A string of record prices at the latest Old Master sales in London helped the sector to its highest total ever for an auction series.
The sales at
Christie's last week made a combined £120.6m, making it the
most lucrative week seen so far in this category, beating the
£80.1m in July 2002.
However, back then the sales did not include British pictures,
which were a major factor here.
Christie's evening sale on July 3 saw 54 of the 64 lots (84%)
get away for a £74.5m hammer total - a figure that was the highest
for an Old Master and British picture sale and towards the top end
of the £61.8m-88.3m estimate.
On the night, demand from dealers and established collectors met
with some greater interest from outside the traditional bidding
contingent, but it was the supply of a greater number of
rarely-seen works that really made the difference here.
This time round, it was a British painting that made the top
price of the series by some distance - John
Constable's The Lock, which took £20m at
Christie's. Setting a record for the artist and making one of
the highest prices ever seen for a British picture, it sold to a
single bidder on the telephone after no other interest emerged on
The anonymous buyer was also the third-party guarantor of the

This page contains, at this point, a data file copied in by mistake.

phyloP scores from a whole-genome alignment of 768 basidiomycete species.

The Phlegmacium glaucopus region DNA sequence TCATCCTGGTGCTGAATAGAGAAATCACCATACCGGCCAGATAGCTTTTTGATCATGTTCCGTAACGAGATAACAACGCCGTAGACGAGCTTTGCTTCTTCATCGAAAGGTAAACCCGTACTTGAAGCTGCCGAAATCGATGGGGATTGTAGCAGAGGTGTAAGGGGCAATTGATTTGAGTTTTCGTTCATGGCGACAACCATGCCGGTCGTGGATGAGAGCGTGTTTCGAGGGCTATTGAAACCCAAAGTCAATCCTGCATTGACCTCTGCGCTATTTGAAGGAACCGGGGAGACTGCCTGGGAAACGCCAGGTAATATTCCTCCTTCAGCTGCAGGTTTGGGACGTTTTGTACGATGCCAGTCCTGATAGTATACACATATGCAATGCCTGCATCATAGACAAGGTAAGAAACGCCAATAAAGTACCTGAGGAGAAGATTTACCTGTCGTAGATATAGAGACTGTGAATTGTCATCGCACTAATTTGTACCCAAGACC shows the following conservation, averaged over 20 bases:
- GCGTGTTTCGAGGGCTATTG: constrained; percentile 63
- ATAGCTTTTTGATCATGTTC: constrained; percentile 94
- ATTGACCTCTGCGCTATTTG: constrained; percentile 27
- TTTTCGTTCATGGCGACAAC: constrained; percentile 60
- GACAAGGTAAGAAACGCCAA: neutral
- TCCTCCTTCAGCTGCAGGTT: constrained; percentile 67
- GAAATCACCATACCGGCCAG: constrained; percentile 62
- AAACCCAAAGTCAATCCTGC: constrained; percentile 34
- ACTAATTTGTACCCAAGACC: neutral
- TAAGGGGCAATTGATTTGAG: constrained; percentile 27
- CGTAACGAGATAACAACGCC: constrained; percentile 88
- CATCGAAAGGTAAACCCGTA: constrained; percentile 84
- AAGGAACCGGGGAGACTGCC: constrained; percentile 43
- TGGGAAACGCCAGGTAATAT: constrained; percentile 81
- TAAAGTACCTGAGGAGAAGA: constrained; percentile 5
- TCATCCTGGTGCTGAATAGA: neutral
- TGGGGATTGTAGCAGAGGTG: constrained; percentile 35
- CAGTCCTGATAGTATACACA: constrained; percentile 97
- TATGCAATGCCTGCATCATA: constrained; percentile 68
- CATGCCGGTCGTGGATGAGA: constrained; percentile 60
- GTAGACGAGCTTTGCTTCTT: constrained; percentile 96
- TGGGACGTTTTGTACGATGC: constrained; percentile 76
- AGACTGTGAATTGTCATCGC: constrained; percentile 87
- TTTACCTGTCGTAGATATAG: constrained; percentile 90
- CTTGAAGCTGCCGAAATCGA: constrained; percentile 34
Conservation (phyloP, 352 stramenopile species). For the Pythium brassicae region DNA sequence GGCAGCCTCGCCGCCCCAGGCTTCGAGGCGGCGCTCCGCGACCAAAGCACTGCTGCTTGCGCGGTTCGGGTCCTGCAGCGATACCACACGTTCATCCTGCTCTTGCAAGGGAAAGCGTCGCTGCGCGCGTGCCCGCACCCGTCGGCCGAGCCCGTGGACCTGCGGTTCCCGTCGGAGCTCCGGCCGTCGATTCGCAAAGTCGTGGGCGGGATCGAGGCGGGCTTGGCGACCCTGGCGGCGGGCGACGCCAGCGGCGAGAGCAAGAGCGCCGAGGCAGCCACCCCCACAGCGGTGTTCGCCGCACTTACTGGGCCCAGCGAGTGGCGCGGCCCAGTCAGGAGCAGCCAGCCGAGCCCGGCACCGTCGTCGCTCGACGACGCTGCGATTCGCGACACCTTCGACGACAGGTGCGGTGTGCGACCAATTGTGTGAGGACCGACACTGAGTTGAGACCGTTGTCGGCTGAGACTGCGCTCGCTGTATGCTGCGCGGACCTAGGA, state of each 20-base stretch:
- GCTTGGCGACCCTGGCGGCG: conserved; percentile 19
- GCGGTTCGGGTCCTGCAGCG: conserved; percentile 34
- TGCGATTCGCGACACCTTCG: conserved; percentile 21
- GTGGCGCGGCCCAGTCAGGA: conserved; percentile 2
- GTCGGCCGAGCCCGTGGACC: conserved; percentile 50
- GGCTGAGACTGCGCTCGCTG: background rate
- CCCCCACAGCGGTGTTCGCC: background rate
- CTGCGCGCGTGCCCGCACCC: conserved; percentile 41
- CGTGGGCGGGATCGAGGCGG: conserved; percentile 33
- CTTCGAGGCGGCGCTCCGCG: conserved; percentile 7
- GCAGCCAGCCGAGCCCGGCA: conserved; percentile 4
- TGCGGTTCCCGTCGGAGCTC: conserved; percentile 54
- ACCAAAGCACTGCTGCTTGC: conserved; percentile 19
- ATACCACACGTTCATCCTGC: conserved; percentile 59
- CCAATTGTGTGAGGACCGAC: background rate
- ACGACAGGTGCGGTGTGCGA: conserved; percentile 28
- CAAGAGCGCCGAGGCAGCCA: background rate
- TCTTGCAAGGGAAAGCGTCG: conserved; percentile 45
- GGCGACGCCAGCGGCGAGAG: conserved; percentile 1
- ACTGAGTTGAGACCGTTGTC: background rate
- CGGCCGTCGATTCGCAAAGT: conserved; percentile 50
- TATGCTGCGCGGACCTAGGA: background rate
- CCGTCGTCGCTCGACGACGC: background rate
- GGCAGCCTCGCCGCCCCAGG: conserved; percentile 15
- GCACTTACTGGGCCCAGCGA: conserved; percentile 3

picture - meaning they had agreed to bid to a minimum level,
presumably £20m, in return for a financial return if they ended up
Christie's evening sale also included the 11 pictures from the
collection of Dutch retailing heir Pieter Dreesmann and his wife
Olga, boosting the total by £22.2m.
All of them sold and most drew solid competition, although the
consignment was led by Rembrandt's A Man in a
Gorget and Cap, which sold below estimate at £7.5m to an Asian
More demand came for three still lifes by Adriaen Coorte
(c.1660-1707) which all drew multiple bidders, including
Asparagus and Red Currants on a Stone Ledge which was also
knocked down to an Asian buyer on the telephone at £2m, a new
record for the artist at auction.
A separately-consigned Dutch picture which also set a record was
a small oil-on-copper by Joachim Wtewael (1566-1638). A highly
detailed and untouched painting, Mars and Venus Surprised by Vulcan
was subject to an extended bidding battle between two phone bidders
and was eventually knocked down at £4.1m (est: £2m-4m).
Further records at Christie's came for Pietro Lorenzetti
(c.1306-45) at £4.5m; Pieter Jansz. Saenredam
(1597-1665) at £3.3m; Juan de Zurbaran
(1620-49) at £2.4m; and Balthasar van der Ast
(1593/4-1657) at £2.3m. The latter was also knocked down
to an Asian buyer.
Sotheby's evening sale the following night did not include as
many prize lots and the total of £28.1m was well shy of their
rivals, although within the estimate of £26.7m-40.4m. Overall, 29
of 43 lots sold.
The top lot was a naval scene by Willem van de Velde the
Younger (1633-1707) depicting the surrender of the British
flagship, The Royal Prince, to the Dutch fleet during the Four
Days' Battle in 1666. Against a £1.5m-2.5m estimate, it drew four
bidders including dealer William Noortman, who was in the room
bidding for a Dutch client and secured it at £4.7m.
The sale also saw strong competition for Christ among the
Doctors by Orazio Borgianni (1574-1616). A rare opportunity to
acquire an autograph work by the artist at the height of his
career, it was eventually knocked down to a European private buyer
on the telephone at £3m (est:£400,000-600,000).
The buyer's premium at both Sotheby's and Christie's was
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